Leading businesses are in danger of losing their position as market leaders. Long-established companies are at risk from a new breed of nimbler competitors as well as innovative ways of doing business that upset traditional models of commerce. Yet in this age of consistent threat and paranoia, driven by digital technology, why is it that so many established companies choose to ignore such threats? Strategy consultant David Guillebaud identifies these disruptive forces and their effects before exploring the reasons why so many larger businesses are hesitant to adapt to new challenges. Disruption Denial lays out the threats. Businesses are caught in a cycle of repetitive well-intentioned activity of best-practice that Gauillebaud labels the ‘curse of rampant managerialism’. He describes cumbersome decision-making structures as having a glacial pace in terms of the time taken to adapt in an era that requires ever-more rapid decisions.
After describing the threats, Disruption Denial explores how business and managers can adapt to survive in a volatile business environment.
Guillebaud’s book does not hesitate to criticise the spectrum of big business, leaders and traditional management styles.
Written with a sense of urgency and precision, this book is a thought provoking and well researched introduction to the necessity.
While most buzzwords’ presence is fleeting and they offer little else other than repackaging of trite concepts, sometimes buzzwords have worthwhile ideas behind them and this book argues that ‘design’ is one of the latter. The authors argue that in order to benefit from uncertainty by producing improved business models or products, organisations must undergo a decision-making process akin to a designing a product, in order to arrive at the best possible idea.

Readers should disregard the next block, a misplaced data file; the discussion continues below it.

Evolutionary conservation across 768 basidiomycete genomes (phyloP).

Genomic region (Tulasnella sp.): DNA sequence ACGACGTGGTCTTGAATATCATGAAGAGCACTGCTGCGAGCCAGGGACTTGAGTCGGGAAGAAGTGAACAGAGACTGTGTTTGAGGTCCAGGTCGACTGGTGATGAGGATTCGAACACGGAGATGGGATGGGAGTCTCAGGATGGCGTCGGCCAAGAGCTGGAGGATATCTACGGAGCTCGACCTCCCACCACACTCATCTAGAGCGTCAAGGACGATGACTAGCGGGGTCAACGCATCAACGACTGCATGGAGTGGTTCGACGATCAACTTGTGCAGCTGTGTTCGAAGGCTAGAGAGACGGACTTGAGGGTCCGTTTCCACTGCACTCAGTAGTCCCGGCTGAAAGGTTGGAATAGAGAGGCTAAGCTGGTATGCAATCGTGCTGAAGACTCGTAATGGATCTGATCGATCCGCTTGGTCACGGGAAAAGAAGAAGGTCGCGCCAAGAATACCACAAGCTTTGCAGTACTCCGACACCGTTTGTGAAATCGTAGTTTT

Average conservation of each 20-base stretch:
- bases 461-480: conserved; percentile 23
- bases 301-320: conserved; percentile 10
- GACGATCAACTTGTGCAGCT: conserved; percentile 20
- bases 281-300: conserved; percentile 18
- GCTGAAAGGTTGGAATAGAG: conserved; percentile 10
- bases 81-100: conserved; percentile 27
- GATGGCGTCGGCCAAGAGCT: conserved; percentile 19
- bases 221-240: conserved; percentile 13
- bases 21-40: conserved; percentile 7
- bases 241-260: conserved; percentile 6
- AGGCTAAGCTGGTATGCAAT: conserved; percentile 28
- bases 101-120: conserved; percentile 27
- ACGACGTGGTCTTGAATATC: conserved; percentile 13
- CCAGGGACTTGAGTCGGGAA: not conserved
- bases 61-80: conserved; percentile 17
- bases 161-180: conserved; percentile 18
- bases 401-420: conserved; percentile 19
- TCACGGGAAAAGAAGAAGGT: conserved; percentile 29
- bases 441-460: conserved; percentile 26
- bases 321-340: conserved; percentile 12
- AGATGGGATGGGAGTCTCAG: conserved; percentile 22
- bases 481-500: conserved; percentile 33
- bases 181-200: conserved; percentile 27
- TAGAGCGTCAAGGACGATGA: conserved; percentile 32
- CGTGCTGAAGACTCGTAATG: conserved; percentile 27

In essence, this means testing and tempering ideas that are not perfect, while continuing to create other ideas focused around a general point of view.
Design a Better Business introduces this concept in the form of the ‘double loop design process’ and 20 strategic tools intended support this strategy.
While some of fictitious Roman noble Marcus Sidonius Falx’s wisdom my not be entirely relevant to contemporary professionals, the Roman republic’s often brutish approach to battle, commerce and society has many parallels to the cut-throat world of modern business. Release your Inner Roman is the ancient self-help leadership book for the modern era. The Romans’ brutal refusal of the principle of equality puts them in ‘an ideal position to succeed in the modern rat race’ according to Falx’s commentator (and creator) Cambridge Fellow, Jerry Toner.
The Romans' focused approach to planning, discipline and reward provides an interesting analogue towards KPI orientated strategy. Furthermore, their distinct approach to glory through battle gives readers a pep talk on perseverance and how to manage one’s reputation effectively. Among these there are less business-orientated chapters on topics such as romance and even rather grim accounts of sacking a fallen city. These are included for entertaining historical context and are clearly not meant to be followed.
What have the Romans ever done for us? This tongue-in-cheek guide provides much welcome relief from the well-trod and often stale format of business self-help books. Even though readers will find more practical advice from traditional guides and the benefits of Falx’s accounts of Rome are not always presented in a clear fashion, this is an entertaining read from which many professionals would benefit.